Main Street Launch is excited to feature a guest post from Amanda Cameron. Amanda Cameron is a content writer for Patriot Software, LLC, a provider of online accounting and payroll software for small business. At Patriot, she writes about payroll, small business accounting, the recruiting process, and other small business topics.
If you’ve recently started a business, you know how important it is to keep expenses low until you have a solid customer base. You need to reduce business costs during your startup phase without sacrificing the quality of your company’s offerings.
Ways to reduce business costs
Keeping costs low during the first years of business is essential for long-term success. Use these seven tips to reduce business costs during your startup phase.
1. Outsource tasks
You might have considered hiring an employee to help you get your business idea off the ground. But, payroll is a large expense. If you only need temporary help on certain startup tasks, a permanent employee might not be the best option.
To get short-term or specialized jobs completed, consider working with freelancers and independent contractors. These workers are not employees of your business. You are not responsible for paying employer taxes on their wages.
Contractors complete specific tasks and do not work for you once the job is done. When freelancers complete duties for you, you can focus on growing your business. You might outsource tasks such as managing your business blog or filing taxes.
Make sure the worker is considered an independent contractor in the eyes of the government. Misclassifying a worker as an independent contractor vs. employee can lead to having to pay penalties, fees, and back wages.
2. Market with social media
Advertising and marketing costs can add up fast. Luckily, small businesses don’t need to pour tons of money into promotions. A popular low-cost marketing strategy is to target a more niche, and often local, market, so you don’t have to run national campaigns to get the word out.
One way to market your business is on social media. You can promote sales, events, and product launches. Or, you might purchase affordable ads to place on social channels.
Create accounts for your business on multiple social platforms. Your social media accounts should be brand-focused and professional. Post information relevant to your industry and business. Be sure to engage with your followers and answer users when they reach out.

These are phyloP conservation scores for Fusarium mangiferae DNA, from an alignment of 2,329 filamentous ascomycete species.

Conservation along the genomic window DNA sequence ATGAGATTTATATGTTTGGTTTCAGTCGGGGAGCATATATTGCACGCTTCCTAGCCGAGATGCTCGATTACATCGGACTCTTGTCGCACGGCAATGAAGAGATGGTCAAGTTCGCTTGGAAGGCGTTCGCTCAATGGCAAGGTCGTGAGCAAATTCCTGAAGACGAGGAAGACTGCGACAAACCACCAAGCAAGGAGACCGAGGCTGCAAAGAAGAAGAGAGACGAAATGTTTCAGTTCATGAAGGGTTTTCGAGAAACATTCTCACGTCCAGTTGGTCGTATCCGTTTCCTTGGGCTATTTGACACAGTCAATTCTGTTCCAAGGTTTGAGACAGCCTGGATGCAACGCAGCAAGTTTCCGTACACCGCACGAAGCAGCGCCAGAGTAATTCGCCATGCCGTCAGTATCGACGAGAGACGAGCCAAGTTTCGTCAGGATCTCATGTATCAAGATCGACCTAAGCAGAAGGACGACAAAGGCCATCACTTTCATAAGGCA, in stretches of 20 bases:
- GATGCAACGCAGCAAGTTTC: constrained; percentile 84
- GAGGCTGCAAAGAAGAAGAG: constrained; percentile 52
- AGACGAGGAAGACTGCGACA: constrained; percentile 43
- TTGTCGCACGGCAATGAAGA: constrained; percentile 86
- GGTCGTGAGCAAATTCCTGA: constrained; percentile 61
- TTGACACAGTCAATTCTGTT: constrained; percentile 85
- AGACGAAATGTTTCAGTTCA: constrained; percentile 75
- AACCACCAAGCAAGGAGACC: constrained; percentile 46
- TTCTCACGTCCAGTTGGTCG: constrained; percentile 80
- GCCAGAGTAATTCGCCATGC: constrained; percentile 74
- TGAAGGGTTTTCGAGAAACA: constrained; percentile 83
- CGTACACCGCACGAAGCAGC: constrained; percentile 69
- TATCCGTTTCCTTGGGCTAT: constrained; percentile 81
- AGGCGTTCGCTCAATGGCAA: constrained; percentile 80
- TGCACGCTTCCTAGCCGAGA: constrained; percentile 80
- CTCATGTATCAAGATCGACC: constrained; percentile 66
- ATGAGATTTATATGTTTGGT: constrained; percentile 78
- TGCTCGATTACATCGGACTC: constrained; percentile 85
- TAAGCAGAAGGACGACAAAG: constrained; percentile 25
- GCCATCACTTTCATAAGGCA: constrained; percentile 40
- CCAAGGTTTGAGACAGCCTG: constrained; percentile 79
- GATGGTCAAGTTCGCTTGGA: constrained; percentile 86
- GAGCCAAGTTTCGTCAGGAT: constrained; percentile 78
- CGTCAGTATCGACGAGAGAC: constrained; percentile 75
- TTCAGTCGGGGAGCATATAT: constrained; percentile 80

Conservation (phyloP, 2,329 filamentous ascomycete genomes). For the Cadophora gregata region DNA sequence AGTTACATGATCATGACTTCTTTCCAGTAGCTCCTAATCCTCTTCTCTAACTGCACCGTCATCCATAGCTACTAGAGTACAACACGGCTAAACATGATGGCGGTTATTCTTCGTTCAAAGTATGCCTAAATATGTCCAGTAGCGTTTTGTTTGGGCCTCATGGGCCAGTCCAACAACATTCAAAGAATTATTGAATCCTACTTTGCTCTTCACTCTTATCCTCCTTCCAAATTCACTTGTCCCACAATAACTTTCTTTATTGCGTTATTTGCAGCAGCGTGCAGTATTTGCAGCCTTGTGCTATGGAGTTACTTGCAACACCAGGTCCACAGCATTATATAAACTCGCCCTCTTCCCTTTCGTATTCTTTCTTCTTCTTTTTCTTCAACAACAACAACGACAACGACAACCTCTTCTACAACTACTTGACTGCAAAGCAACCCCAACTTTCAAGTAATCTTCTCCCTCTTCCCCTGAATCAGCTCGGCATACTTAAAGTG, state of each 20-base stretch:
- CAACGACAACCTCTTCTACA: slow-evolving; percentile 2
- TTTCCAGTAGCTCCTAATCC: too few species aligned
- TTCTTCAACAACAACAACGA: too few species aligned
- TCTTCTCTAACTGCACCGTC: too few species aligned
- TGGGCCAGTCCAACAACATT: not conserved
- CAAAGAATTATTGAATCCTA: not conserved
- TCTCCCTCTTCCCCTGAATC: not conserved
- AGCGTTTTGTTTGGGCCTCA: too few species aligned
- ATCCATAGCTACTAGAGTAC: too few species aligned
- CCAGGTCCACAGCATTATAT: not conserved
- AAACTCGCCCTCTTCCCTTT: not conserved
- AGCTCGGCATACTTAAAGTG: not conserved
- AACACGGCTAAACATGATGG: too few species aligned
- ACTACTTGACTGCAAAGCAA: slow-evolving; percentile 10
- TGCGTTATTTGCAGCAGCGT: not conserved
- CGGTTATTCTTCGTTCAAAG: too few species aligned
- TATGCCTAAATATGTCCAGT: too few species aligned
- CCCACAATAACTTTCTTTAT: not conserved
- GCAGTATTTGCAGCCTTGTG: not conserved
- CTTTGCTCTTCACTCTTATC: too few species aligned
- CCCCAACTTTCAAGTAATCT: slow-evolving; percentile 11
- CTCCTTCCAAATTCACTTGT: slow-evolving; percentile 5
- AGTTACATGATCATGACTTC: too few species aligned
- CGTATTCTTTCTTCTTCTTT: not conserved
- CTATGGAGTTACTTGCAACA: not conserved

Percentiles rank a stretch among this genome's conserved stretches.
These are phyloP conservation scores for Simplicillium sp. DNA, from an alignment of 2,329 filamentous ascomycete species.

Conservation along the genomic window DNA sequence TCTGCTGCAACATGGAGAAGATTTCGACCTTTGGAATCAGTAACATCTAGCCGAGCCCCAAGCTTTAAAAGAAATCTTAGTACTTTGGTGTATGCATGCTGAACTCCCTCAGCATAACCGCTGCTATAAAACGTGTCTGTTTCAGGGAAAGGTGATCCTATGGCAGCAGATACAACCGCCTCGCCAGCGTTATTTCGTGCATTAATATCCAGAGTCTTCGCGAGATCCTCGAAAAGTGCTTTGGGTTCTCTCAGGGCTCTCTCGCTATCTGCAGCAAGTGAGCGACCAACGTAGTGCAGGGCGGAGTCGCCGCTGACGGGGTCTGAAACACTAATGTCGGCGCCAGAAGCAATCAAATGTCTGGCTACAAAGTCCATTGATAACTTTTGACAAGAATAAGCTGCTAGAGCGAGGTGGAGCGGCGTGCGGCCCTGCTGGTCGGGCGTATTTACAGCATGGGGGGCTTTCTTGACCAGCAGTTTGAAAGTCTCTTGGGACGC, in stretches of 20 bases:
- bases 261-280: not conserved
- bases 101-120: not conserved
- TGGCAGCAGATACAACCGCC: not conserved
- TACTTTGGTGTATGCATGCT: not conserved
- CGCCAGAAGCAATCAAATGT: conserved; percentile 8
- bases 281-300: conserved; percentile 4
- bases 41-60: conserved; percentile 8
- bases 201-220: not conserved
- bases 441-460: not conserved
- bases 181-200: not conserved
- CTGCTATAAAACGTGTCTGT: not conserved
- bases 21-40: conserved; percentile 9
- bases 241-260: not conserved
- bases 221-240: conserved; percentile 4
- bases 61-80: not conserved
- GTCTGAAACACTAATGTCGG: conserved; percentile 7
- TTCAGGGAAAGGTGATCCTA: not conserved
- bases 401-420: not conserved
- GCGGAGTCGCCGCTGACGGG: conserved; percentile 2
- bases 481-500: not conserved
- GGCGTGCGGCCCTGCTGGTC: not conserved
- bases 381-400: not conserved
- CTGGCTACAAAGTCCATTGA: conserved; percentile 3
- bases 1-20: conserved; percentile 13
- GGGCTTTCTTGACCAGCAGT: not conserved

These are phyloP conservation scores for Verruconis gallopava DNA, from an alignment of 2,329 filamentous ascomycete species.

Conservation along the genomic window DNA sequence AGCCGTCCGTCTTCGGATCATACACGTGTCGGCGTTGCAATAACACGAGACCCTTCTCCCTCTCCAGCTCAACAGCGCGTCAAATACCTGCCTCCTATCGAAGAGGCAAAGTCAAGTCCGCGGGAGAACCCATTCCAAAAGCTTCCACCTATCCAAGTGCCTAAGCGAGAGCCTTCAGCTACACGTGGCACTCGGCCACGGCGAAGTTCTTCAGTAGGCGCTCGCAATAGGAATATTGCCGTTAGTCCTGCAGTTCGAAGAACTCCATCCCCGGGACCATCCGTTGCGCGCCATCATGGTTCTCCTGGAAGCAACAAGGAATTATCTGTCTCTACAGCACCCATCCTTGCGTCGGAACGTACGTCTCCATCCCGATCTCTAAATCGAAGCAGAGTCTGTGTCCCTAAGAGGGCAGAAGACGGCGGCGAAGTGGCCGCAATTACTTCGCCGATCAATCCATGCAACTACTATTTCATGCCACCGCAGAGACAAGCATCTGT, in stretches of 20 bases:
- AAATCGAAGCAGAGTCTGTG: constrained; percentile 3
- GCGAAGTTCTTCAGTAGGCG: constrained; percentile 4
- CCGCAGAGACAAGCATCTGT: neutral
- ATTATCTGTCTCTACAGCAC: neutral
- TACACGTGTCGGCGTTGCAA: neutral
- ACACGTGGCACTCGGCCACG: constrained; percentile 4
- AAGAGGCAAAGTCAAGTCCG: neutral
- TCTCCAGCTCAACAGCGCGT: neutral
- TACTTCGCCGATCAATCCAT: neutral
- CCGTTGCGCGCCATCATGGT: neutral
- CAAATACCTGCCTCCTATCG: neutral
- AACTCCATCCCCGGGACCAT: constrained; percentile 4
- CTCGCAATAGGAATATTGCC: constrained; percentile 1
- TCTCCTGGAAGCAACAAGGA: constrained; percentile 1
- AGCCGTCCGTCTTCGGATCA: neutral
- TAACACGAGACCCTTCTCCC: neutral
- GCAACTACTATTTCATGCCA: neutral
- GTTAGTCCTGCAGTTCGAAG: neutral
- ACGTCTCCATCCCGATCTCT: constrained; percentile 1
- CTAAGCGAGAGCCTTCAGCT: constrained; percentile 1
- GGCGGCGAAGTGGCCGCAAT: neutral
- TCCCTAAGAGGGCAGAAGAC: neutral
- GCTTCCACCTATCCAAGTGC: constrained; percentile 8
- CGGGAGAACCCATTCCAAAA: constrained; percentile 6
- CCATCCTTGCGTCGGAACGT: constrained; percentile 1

3. Go paperless
Sometimes, your biggest costs are hiding in plain sight. Paper can be a huge burden on your wallet. These days, hard copy paperwork is often an unnecessary cost. In the age of the World Wide Web, you can cut down spending by moving information online.
There are several ways you can convert to a paperless office. You can use online banking to reduce paper statements and trips to the bank. This allows you to access your banking from your phone, move money to different accounts, pay vendors, and review statements.
You can also use simple software solutions to streamline tasks. Software reduces the time you spend on administrative duties, like accounting and payroll.
4. Use small business discounts
Take advantage of professional savings to reduce business costs during your startup phase. Your suppliers might offer discounts on bulk orders. If you use a certain product regularly, find out if a bulk order is an option.
You might also be eligible for discounts by joining a small business group. For example, your local chamber of commerce probably offers discounts on business-related items. Keep in mind that these groups might charge membership fees to participate.
5. Power down
Chances are, your business isn’t open all day and night. Energy costs can add up when you leave appliances running 24/7. You can reduce business costs by turning off machines and devices when your business is closed. And, you might want to upgrade old equipment that wastes energy.
If you have employees, you might need to remind them to shut down at the end of the workday. Take some time to adjust and talk to your team about why you made the change. Before you leave each day, make sure all computers, lights, and equipment are turned off.
6. Review your vendor terms
You rely on vendors for the products and services that keep your company going. It can be difficult for startups to negotiate vendor terms. You’re new and have not yet formed relationships with your suppliers.
To get the best deal, shop around and compare prices from multiple vendors. See which vendors are willing to be flexible with payment terms. You can try to negotiate terms with the vendor.
Forming relationships with your vendors early on is important. Even if you don’t get the best terms now, building connections with vendors can save you money in the long run. As you gain trust over time, vendors tend to be more lenient and offer better payment terms.
7. Buy used equipment
Everyone likes getting shiny, new gear. But as a new entrepreneur, buying new equipment might be a waste of money. Consider purchasing used equipment when you’re starting out. Make sure you check out the new equipment before purchasing it to be sure it works properly and won’t break soon after you buy it.
In the first phases of building your business, you might not know exactly what you need. You could end up pouring money into equipment you don’t use. Wait until you have a feel for what’s necessary before investing in top-of-the-line tools.
To purchase equipment, you might need to take out a small business loan. Review your options for startup funding, as there are many different kinds of loans available. Some lenders focus on helping small companies. For example, Main Street Launch offers capital services to help small businesses succeed.